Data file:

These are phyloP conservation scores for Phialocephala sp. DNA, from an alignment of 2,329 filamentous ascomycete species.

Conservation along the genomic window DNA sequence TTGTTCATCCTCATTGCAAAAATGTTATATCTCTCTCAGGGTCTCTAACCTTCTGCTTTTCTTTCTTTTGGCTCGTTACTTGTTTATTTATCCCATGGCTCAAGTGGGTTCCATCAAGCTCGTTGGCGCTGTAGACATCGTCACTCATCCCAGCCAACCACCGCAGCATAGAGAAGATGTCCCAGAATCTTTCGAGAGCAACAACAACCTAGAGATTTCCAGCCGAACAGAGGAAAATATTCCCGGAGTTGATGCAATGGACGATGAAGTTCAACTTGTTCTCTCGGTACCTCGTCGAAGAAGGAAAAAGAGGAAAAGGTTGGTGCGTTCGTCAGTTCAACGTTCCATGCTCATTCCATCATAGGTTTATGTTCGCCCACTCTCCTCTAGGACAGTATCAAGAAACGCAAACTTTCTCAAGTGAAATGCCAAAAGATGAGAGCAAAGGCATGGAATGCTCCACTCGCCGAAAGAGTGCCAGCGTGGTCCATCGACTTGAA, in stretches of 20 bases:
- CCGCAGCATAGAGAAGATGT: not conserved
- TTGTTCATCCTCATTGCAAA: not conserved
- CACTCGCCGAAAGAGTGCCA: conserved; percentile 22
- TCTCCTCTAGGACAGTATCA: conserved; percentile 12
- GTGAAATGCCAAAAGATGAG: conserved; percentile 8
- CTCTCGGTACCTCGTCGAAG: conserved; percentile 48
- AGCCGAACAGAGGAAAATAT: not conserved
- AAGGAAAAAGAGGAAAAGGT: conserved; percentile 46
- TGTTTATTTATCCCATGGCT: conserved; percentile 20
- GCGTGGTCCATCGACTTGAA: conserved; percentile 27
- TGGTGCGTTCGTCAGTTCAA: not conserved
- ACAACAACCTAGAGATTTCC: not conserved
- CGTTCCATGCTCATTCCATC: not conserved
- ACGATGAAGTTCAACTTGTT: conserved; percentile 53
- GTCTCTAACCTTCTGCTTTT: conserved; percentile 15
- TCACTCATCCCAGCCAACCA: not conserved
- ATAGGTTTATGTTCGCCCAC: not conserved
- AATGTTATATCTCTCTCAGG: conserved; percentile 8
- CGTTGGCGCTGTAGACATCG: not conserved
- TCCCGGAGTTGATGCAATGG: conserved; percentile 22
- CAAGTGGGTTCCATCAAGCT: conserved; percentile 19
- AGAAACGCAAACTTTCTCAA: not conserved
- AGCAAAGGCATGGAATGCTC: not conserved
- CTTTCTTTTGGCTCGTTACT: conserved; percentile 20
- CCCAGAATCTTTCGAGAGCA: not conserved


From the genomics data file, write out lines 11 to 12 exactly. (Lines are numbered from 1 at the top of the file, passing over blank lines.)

- TGTTTATTTATCCCATGGCT: conserved; percentile 20
- GCGTGGTCCATCGACTTGAA: conserved; percentile 27